12 Dec 2019

Making the political weather to combat climate change


As one of her first acts in office, Ursula von der Leyen launched the European Green Deal on December 11. This strategy succeeds the Energy Union of the Juncker Commission and aims to reach climate neutrality[1] – or “no net emissions of greenhouse gases” – in the EU by 2050.

The first hurdle is to obtain the endorsement of the European Council. Three member states are still opposed to the overarching goal of climate neutrality by 2050. But their objections are economic and financial. A package of financial compensation will thus have to be found to bring these three on board. This will be difficult to achieve at this European Council meeting because any ‘just transition fund’ will have to be integrated into the next MFF and agreement on the latter is unlikely before the end of next year.

This implies that in the short run, a fudge will have to be found that contains a more or less bankable promise of compensation inside the new MFF. One tried and tested way in the context of EU climate and energy policy is to ringfence a number of ETS allowances that can be monetised. This circumvents the MFF, as has been done with the Modernisation and Innovation Funds. However, to make a meaningful impact on an annual basis would require appropriating a significant share of allowances for this purpose.

We would argue that the idea that climate neutrality implies an unacceptable burden for today’s high emitters is not necessarily correct. It is usually cheaper to reduce emissions from a very high level to a moderate one (which would be required of today’s high emitters) than to reduce them from a moderate level to zero (which is what would be required of today’s low emitters).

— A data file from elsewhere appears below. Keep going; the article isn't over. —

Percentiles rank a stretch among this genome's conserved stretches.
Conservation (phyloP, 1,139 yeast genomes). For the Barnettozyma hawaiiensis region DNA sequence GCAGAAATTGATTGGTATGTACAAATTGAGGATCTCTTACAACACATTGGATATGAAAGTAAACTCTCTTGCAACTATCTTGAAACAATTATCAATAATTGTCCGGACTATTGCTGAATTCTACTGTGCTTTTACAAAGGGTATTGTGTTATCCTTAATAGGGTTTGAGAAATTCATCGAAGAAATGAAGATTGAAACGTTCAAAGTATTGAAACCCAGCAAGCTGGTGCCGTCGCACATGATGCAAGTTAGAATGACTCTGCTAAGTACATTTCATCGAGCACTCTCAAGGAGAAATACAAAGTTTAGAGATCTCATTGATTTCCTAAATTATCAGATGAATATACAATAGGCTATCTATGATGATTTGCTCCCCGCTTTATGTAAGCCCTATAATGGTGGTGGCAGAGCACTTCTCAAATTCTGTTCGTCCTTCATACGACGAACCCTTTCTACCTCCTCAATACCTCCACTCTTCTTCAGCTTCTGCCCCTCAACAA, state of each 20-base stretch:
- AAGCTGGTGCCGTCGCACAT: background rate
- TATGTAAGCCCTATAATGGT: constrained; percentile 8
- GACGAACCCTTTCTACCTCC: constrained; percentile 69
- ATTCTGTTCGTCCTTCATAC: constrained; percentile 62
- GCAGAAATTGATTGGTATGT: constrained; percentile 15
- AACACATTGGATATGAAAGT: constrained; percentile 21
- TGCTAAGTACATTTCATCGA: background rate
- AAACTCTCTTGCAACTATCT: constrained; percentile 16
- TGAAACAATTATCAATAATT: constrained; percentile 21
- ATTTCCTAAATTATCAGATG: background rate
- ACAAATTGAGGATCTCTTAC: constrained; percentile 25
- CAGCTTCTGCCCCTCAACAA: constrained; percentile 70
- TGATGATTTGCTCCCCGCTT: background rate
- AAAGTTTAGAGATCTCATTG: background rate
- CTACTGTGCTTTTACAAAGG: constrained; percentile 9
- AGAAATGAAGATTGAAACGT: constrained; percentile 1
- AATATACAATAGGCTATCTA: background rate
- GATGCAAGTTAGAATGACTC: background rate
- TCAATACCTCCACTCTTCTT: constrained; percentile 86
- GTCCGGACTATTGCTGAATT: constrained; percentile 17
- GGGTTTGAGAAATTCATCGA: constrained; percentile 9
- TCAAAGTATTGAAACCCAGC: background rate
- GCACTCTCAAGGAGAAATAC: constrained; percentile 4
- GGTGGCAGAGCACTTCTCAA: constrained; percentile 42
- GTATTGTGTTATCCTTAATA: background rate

Visegrád 4 countries should thus be regarded as low cost producers of emission reductions, rather than high volume emitters. When the price of avoiding emissions goes up, the lowest cost producers should benefit. This implies that the recent strong increase in the ETS emission certificates should be considered a relative benefit for V-4 countries. If anything, it has increased revenues from auctions.[2]

The ambition of the Commission is for a climate neutral continent. This target can only be achieved if other major European emitters collaborate. Counting Russia and Turkey as part of the continent, the cooperation of these two countries is essential, as by 2030, on current trends, they will become as important as the entire EU, which will then account for only one half of the emissions of the entire continent. It remains to be seen whether a ‘geopolitical’ EU can induce its neighbours to take action for the global climate.

Brexit plays a role here as well: the UK has seen the greatest reduction in emissions (among the larger MS). If the UK leaves the European ‘carbon bubble’, reaching even the target of a 40% reduction relative to 1990 by 2030 would be much more difficult.  With the Johnson government ostensibly wanting to keep a greater distance from the EU internal market and the CJEU, close cooperation on climate policy may be tricky. In principle, the EU and the UK could still choose to have a joint ‘compliance bubble’ under the Paris Agreement, but this is more problematic without integrated policies. In the absence of the UK’s contribution, the remaining member states need to deliver greater emissions reductions, making any GHG target more challenging.

As always, the old Brussels adage applies: The Commission proposes, the Council disposes. But it is to be hoped the imperative of achieving the goals of this proposal will inspire the willingness necessary to reach a successful Green Deal.

[1] Climate Neutrality for the Commission means net-zero greenhouse gas emissions, i.e. any remaining emissions will be compensated with removals of carbon dioxide from the atmosphere through ‘negative emissions’.

[2] See “Scenarios for cohesive growth”, a report by Daniel Gros and Tomasz Kasprowicz for Visegrád Insight.